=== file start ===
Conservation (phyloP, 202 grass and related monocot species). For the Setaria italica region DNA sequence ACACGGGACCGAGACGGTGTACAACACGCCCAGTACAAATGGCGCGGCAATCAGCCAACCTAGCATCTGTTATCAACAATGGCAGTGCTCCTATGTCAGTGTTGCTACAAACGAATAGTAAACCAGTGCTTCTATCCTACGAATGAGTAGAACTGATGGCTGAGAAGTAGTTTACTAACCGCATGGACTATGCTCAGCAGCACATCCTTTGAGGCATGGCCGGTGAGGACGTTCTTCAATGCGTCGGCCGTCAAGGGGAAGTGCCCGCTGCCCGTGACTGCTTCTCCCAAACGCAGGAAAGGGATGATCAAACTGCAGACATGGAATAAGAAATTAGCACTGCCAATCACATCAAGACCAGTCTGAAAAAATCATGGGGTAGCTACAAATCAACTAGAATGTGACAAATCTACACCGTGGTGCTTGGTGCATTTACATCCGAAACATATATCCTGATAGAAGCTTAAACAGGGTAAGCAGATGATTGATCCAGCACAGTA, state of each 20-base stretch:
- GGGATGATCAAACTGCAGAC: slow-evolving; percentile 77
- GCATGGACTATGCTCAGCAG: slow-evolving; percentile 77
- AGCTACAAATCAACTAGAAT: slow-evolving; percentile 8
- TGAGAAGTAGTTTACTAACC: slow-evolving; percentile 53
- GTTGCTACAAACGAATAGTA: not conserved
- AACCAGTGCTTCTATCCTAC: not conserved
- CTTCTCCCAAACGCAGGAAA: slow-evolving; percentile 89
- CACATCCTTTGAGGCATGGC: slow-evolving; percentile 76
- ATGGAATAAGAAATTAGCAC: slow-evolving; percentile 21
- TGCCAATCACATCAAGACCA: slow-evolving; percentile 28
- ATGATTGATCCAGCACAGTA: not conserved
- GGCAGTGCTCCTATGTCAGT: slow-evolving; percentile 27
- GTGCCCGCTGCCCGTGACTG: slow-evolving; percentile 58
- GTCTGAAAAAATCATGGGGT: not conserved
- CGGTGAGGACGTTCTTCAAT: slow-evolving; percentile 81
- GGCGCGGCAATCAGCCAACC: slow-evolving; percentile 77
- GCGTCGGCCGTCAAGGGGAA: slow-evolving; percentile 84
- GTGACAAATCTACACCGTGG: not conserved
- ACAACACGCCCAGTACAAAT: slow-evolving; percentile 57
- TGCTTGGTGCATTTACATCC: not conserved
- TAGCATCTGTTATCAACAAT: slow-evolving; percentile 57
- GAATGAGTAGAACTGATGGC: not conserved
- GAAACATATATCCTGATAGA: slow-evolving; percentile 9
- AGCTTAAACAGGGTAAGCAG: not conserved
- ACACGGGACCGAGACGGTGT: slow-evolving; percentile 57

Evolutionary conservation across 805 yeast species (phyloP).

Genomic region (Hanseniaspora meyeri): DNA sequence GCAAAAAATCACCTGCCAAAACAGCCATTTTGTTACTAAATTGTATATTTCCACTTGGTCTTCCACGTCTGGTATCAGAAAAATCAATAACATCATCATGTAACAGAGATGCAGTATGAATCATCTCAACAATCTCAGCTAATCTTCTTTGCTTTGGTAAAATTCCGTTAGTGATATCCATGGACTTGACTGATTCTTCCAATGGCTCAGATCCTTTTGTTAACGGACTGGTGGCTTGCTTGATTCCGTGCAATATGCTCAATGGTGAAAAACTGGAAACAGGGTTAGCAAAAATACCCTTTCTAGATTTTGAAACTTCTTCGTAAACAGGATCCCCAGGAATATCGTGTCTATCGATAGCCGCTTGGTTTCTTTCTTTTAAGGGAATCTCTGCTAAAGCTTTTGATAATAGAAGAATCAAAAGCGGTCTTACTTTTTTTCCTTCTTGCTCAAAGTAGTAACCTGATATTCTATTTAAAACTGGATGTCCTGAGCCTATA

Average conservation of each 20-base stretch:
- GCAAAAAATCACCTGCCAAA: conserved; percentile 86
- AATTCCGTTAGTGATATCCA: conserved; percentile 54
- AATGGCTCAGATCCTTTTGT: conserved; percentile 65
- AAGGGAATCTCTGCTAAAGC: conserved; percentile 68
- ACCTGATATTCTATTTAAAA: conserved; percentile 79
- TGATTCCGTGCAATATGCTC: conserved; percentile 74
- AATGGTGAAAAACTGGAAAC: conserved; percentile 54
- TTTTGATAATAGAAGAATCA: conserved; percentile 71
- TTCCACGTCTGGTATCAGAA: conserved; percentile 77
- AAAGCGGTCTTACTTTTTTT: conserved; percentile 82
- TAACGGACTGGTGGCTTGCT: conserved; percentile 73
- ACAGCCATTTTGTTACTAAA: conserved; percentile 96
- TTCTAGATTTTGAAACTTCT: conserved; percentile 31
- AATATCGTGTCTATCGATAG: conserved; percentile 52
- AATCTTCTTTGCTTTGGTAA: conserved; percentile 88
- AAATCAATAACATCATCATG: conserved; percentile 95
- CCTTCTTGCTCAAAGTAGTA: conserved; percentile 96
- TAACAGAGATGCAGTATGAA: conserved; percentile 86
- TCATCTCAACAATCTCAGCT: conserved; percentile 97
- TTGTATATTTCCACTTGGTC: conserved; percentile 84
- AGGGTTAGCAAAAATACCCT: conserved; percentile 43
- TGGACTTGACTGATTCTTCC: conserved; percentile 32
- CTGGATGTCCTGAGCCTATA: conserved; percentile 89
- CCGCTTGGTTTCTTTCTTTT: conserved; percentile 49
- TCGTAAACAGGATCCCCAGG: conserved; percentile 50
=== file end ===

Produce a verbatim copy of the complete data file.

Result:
Conservation (phyloP, 202 grass and related monocot species). For the Setaria italica region DNA sequence ACACGGGACCGAGACGGTGTACAACACGCCCAGTACAAATGGCGCGGCAATCAGCCAACCTAGCATCTGTTATCAACAATGGCAGTGCTCCTATGTCAGTGTTGCTACAAACGAATAGTAAACCAGTGCTTCTATCCTACGAATGAGTAGAACTGATGGCTGAGAAGTAGTTTACTAACCGCATGGACTATGCTCAGCAGCACATCCTTTGAGGCATGGCCGGTGAGGACGTTCTTCAATGCGTCGGCCGTCAAGGGGAAGTGCCCGCTGCCCGTGACTGCTTCTCCCAAACGCAGGAAAGGGATGATCAAACTGCAGACATGGAATAAGAAATTAGCACTGCCAATCACATCAAGACCAGTCTGAAAAAATCATGGGGTAGCTACAAATCAACTAGAATGTGACAAATCTACACCGTGGTGCTTGGTGCATTTACATCCGAAACATATATCCTGATAGAAGCTTAAACAGGGTAAGCAGATGATTGATCCAGCACAGTA, state of each 20-base stretch:
- GGGATGATCAAACTGCAGAC: slow-evolving; percentile 77
- GCATGGACTATGCTCAGCAG: slow-evolving; percentile 77
- AGCTACAAATCAACTAGAAT: slow-evolving; percentile 8
- TGAGAAGTAGTTTACTAACC: slow-evolving; percentile 53
- GTTGCTACAAACGAATAGTA: not conserved
- AACCAGTGCTTCTATCCTAC: not conserved
- CTTCTCCCAAACGCAGGAAA: slow-evolving; percentile 89
- CACATCCTTTGAGGCATGGC: slow-evolving; percentile 76
- ATGGAATAAGAAATTAGCAC: slow-evolving; percentile 21
- TGCCAATCACATCAAGACCA: slow-evolving; percentile 28
- ATGATTGATCCAGCACAGTA: not conserved
- GGCAGTGCTCCTATGTCAGT: slow-evolving; percentile 27
- GTGCCCGCTGCCCGTGACTG: slow-evolving; percentile 58
- GTCTGAAAAAATCATGGGGT: not conserved
- CGGTGAGGACGTTCTTCAAT: slow-evolving; percentile 81
- GGCGCGGCAATCAGCCAACC: slow-evolving; percentile 77
- GCGTCGGCCGTCAAGGGGAA: slow-evolving; percentile 84
- GTGACAAATCTACACCGTGG: not conserved
- ACAACACGCCCAGTACAAAT: slow-evolving; percentile 57
- TGCTTGGTGCATTTACATCC: not conserved
- TAGCATCTGTTATCAACAAT: slow-evolving; percentile 57
- GAATGAGTAGAACTGATGGC: not conserved
- GAAACATATATCCTGATAGA: slow-evolving; percentile 9
- AGCTTAAACAGGGTAAGCAG: not conserved
- ACACGGGACCGAGACGGTGT: slow-evolving; percentile 57

Evolutionary conservation across 805 yeast species (phyloP).

Genomic region (Hanseniaspora meyeri): DNA sequence GCAAAAAATCACCTGCCAAAACAGCCATTTTGTTACTAAATTGTATATTTCCACTTGGTCTTCCACGTCTGGTATCAGAAAAATCAATAACATCATCATGTAACAGAGATGCAGTATGAATCATCTCAACAATCTCAGCTAATCTTCTTTGCTTTGGTAAAATTCCGTTAGTGATATCCATGGACTTGACTGATTCTTCCAATGGCTCAGATCCTTTTGTTAACGGACTGGTGGCTTGCTTGATTCCGTGCAATATGCTCAATGGTGAAAAACTGGAAACAGGGTTAGCAAAAATACCCTTTCTAGATTTTGAAACTTCTTCGTAAACAGGATCCCCAGGAATATCGTGTCTATCGATAGCCGCTTGGTTTCTTTCTTTTAAGGGAATCTCTGCTAAAGCTTTTGATAATAGAAGAATCAAAAGCGGTCTTACTTTTTTTCCTTCTTGCTCAAAGTAGTAACCTGATATTCTATTTAAAACTGGATGTCCTGAGCCTATA

Average conservation of each 20-base stretch:
- GCAAAAAATCACCTGCCAAA: conserved; percentile 86
- AATTCCGTTAGTGATATCCA: conserved; percentile 54
- AATGGCTCAGATCCTTTTGT: conserved; percentile 65
- AAGGGAATCTCTGCTAAAGC: conserved; percentile 68
- ACCTGATATTCTATTTAAAA: conserved; percentile 79
- TGATTCCGTGCAATATGCTC: conserved; percentile 74
- AATGGTGAAAAACTGGAAAC: conserved; percentile 54
- TTTTGATAATAGAAGAATCA: conserved; percentile 71
- TTCCACGTCTGGTATCAGAA: conserved; percentile 77
- AAAGCGGTCTTACTTTTTTT: conserved; percentile 82
- TAACGGACTGGTGGCTTGCT: conserved; percentile 73
- ACAGCCATTTTGTTACTAAA: conserved; percentile 96
- TTCTAGATTTTGAAACTTCT: conserved; percentile 31
- AATATCGTGTCTATCGATAG: conserved; percentile 52
- AATCTTCTTTGCTTTGGTAA: conserved; percentile 88
- AAATCAATAACATCATCATG: conserved; percentile 95
- CCTTCTTGCTCAAAGTAGTA: conserved; percentile 96
- TAACAGAGATGCAGTATGAA: conserved; percentile 86
- TCATCTCAACAATCTCAGCT: conserved; percentile 97
- TTGTATATTTCCACTTGGTC: conserved; percentile 84
- AGGGTTAGCAAAAATACCCT: conserved; percentile 43
- TGGACTTGACTGATTCTTCC: conserved; percentile 32
- CTGGATGTCCTGAGCCTATA: conserved; percentile 89
- CCGCTTGGTTTCTTTCTTTT: conserved; percentile 49
- TCGTAAACAGGATCCCCAGG: conserved; percentile 50